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Structure of the bifunctional methyltransferase YcbY (RlmKL) that adds the m7G2069 and m2G2445 modifications in Escherichia coli 23S rRNA.

Wang KT, Desmolaize B, Nan J, Zhang XW, Li LF, Douthwaite S, Su XD - Nucleic Acids Res. (2012)

Bottom Line: Smu776 does not target G2069, and this nucleotide remains unmodified in Gram-positive rRNAs.The E.coli YcbY enzyme is the first example of a methyltransferase catalyzing two mechanistically different types of RNA modification, and has been renamed as the Ribosomal large subunit methyltransferase, RlmKL.Our structural and functional data provide insights into how this bifunctional enzyme evolved.

View Article: PubMed Central - PubMed

Affiliation: State Key Laboratory of Protein and Plant Gene Research, and Biodynamic Optical Imaging Center (BIOPIC), School of Life Sciences, Peking University, Beijing 100871, Republic of China.

ABSTRACT
The 23S rRNA nucleotide m(2)G2445 is highly conserved in bacteria, and in Escherichia coli this modification is added by the enzyme YcbY. With lengths of around 700 amino acids, YcbY orthologs are the largest rRNA methyltransferases identified in Gram-negative bacteria, and they appear to be fusions from two separate proteins found in Gram-positives. The crystal structures described here show that both the N- and C-terminal halves of E. coli YcbY have a methyltransferase active site and their folding patterns respectively resemble the Streptococcus mutans proteins Smu472 and Smu776. Mass spectrometric analyses of 23S rRNAs showed that the N-terminal region of YcbY and Smu472 are functionally equivalent and add the m(2)G2445 modification, while the C-terminal region of YcbY is responsible for the m(7)G2069 methylation on the opposite side of the same helix (H74). Smu776 does not target G2069, and this nucleotide remains unmodified in Gram-positive rRNAs. The E.coli YcbY enzyme is the first example of a methyltransferase catalyzing two mechanistically different types of RNA modification, and has been renamed as the Ribosomal large subunit methyltransferase, RlmKL. Our structural and functional data provide insights into how this bifunctional enzyme evolved.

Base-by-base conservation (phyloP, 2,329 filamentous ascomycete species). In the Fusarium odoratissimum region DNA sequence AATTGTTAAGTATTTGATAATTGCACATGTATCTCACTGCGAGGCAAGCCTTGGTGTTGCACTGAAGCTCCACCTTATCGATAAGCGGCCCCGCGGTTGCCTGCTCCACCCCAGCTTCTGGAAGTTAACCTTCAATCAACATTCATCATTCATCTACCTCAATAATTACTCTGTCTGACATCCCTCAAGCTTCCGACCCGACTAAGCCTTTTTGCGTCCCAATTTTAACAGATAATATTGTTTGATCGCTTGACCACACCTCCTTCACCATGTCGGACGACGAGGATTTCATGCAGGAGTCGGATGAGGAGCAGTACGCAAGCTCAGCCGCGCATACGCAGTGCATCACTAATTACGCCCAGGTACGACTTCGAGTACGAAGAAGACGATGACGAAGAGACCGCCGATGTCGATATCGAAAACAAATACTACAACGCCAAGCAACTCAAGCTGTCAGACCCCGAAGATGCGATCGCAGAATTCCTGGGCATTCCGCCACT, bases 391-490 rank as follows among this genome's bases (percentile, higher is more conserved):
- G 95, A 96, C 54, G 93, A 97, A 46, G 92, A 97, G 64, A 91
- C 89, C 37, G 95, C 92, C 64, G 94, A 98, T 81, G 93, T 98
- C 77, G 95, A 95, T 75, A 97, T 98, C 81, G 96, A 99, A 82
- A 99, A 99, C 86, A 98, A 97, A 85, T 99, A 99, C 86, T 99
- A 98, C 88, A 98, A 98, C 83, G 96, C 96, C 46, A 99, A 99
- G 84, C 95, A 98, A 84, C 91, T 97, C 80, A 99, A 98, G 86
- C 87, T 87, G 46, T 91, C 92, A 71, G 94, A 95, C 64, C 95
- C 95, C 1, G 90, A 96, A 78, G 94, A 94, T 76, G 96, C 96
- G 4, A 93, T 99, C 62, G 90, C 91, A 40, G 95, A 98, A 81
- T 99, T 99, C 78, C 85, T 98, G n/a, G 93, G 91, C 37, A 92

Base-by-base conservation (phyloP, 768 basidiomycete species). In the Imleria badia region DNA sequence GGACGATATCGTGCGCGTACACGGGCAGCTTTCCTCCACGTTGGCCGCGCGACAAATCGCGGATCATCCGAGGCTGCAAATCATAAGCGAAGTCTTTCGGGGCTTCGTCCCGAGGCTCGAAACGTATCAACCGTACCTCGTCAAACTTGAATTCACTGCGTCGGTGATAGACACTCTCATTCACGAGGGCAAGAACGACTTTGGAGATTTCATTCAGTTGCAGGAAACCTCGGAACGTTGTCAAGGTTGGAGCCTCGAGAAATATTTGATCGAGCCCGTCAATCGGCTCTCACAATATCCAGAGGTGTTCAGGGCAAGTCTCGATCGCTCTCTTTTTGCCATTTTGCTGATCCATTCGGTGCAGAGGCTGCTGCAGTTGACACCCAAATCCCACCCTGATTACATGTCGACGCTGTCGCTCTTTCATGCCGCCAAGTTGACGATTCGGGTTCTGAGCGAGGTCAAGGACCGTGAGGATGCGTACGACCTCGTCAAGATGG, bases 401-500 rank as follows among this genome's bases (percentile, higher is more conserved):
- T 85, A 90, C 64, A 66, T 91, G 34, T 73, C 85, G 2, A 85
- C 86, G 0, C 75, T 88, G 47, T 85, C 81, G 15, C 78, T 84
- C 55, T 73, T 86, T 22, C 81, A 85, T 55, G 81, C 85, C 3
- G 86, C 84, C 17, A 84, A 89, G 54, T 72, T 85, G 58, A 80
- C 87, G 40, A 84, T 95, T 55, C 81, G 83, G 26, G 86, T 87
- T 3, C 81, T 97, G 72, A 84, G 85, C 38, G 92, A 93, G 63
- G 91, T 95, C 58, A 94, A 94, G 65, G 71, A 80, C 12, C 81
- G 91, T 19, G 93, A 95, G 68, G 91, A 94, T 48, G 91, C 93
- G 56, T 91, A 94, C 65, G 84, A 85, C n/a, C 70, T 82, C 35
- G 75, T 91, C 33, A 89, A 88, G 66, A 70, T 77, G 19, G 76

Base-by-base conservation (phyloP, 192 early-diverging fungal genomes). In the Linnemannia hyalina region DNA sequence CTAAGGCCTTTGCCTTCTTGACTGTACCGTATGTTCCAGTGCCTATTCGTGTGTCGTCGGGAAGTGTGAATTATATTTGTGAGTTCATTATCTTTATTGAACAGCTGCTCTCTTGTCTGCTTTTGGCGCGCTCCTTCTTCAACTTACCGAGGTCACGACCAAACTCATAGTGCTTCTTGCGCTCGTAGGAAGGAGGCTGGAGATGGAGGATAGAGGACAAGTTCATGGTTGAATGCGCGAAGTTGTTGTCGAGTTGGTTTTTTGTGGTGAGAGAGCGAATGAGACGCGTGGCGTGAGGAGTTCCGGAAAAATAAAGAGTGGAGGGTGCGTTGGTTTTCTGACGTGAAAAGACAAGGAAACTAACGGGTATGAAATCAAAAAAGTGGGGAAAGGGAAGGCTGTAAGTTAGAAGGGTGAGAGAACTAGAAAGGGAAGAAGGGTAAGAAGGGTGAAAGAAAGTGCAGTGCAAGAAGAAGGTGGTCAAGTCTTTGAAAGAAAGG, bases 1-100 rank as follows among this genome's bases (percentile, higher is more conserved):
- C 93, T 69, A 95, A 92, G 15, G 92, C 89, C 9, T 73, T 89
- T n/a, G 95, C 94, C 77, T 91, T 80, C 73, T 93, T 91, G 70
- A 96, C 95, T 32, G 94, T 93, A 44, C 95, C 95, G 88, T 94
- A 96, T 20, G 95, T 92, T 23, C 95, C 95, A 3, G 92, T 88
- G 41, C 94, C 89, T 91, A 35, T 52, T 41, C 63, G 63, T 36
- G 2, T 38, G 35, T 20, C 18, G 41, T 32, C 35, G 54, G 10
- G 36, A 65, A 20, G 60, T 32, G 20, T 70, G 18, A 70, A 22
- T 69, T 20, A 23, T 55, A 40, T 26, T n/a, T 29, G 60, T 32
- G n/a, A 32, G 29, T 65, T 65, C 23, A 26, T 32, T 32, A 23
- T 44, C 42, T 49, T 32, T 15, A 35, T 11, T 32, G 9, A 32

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Crystal packing of YcbY as dimer. (A) The YcbY dimer in the asymmetric unit shown in ribbon mode. The upper N-terminal (red) and C-terminal halves (magenta) represent one monomer unit and interact in the crystal to the second (lower) monomer through binding of two n-octanoylsucrose detergent molecules (blue). SAH molecules (yellow) are shown in space filling mode. The intramolecular distances between the active sites (∼44 Å) are similar to the intermolecular distance between the sites in the dimer (∼40 Å). The consensus of data suggests that the monomeric form represents the true physiological state of YcbY. (B) Structure of the synthetic detergent n-octanoylsucrose.
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gks160-F5: Crystal packing of YcbY as dimer. (A) The YcbY dimer in the asymmetric unit shown in ribbon mode. The upper N-terminal (red) and C-terminal halves (magenta) represent one monomer unit and interact in the crystal to the second (lower) monomer through binding of two n-octanoylsucrose detergent molecules (blue). SAH molecules (yellow) are shown in space filling mode. The intramolecular distances between the active sites (∼44 Å) are similar to the intermolecular distance between the sites in the dimer (∼40 Å). The consensus of data suggests that the monomeric form represents the true physiological state of YcbY. (B) Structure of the synthetic detergent n-octanoylsucrose.

Mentions: In the assembled 50S structure, nucleotides G2069 and G2445 are folded within the subunit structure and appear inaccessible to the YcbY methyltransferase (48,49). Consistent with this, the methyltransferase has been shown to use naked 23S rRNA rather than assembled subunits as the substrate for both G2069 (47) and G2445 methylation (21,47). The distance spanning the two nucleotide targets through the minor groove of helix 74 is just over 10 Å, and thus well within the 44 Å distance between the active sites in the YcbY structure (Figure 5). The distance between the target nucleotides could be altered by opening of H74 through the helicase activity of the YcbY-C domain (47) and by flipping out the bases from a stacked conformation into the enzyme catalytic sites, as has been seen for other methyltransferases (50,51). Such changes in the rRNA substrate might be comfortably accommodated by domain movement around the flexible mid-section of YcbY (Supplementary Figure S7), making it feasible that recognition and modification of G2069 and G2445 occur through a single enzyme–rRNA-binding event.Figure 5.